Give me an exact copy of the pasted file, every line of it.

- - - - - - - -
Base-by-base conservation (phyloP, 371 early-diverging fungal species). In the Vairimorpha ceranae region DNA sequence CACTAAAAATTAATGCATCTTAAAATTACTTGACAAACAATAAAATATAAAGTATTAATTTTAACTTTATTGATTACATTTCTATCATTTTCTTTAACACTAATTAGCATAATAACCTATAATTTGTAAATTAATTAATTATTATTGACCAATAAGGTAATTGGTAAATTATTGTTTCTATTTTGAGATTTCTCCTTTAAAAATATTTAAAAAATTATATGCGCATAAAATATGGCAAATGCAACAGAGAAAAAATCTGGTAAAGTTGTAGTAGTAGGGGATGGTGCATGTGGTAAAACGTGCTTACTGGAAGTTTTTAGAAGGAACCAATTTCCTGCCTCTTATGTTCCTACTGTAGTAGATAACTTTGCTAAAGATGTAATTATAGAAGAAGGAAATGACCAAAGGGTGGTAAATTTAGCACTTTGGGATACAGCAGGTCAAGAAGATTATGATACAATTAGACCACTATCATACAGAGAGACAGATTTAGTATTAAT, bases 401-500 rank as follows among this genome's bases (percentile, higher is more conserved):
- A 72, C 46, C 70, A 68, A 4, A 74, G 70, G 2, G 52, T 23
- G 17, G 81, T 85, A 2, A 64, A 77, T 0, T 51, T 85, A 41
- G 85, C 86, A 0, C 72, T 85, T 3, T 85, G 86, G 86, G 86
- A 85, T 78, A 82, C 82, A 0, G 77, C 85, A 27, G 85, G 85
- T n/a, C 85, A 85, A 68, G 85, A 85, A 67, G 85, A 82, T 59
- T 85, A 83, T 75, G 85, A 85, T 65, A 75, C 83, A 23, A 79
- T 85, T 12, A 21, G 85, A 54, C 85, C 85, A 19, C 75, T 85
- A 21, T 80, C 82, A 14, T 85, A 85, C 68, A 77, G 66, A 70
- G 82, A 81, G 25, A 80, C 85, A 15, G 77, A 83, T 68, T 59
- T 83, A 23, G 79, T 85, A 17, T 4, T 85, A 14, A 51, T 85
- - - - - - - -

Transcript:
Base-by-base conservation (phyloP, 371 early-diverging fungal species). In the Vairimorpha ceranae region DNA sequence CACTAAAAATTAATGCATCTTAAAATTACTTGACAAACAATAAAATATAAAGTATTAATTTTAACTTTATTGATTACATTTCTATCATTTTCTTTAACACTAATTAGCATAATAACCTATAATTTGTAAATTAATTAATTATTATTGACCAATAAGGTAATTGGTAAATTATTGTTTCTATTTTGAGATTTCTCCTTTAAAAATATTTAAAAAATTATATGCGCATAAAATATGGCAAATGCAACAGAGAAAAAATCTGGTAAAGTTGTAGTAGTAGGGGATGGTGCATGTGGTAAAACGTGCTTACTGGAAGTTTTTAGAAGGAACCAATTTCCTGCCTCTTATGTTCCTACTGTAGTAGATAACTTTGCTAAAGATGTAATTATAGAAGAAGGAAATGACCAAAGGGTGGTAAATTTAGCACTTTGGGATACAGCAGGTCAAGAAGATTATGATACAATTAGACCACTATCATACAGAGAGACAGATTTAGTATTAAT, bases 401-500 rank as follows among this genome's bases (percentile, higher is more conserved):
- A 72, C 46, C 70, A 68, A 4, A 74, G 70, G 2, G 52, T 23
- G 17, G 81, T 85, A 2, A 64, A 77, T 0, T 51, T 85, A 41
- G 85, C 86, A 0, C 72, T 85, T 3, T 85, G 86, G 86, G 86
- A 85, T 78, A 82, C 82, A 0, G 77, C 85, A 27, G 85, G 85
- T n/a, C 85, A 85, A 68, G 85, A 85, A 67, G 85, A 82, T 59
- T 85, A 83, T 75, G 85, A 85, T 65, A 75, C 83, A 23, A 79
- T 85, T 12, A 21, G 85, A 54, C 85, C 85, A 19, C 75, T 85
- A 21, T 80, C 82, A 14, T 85, A 85, C 68, A 77, G 66, A 70
- G 82, A 81, G 25, A 80, C 85, A 15, G 77, A 83, T 68, T 59
- T 83, A 23, G 79, T 85, A 17, T 4, T 85, A 14, A 51, T 85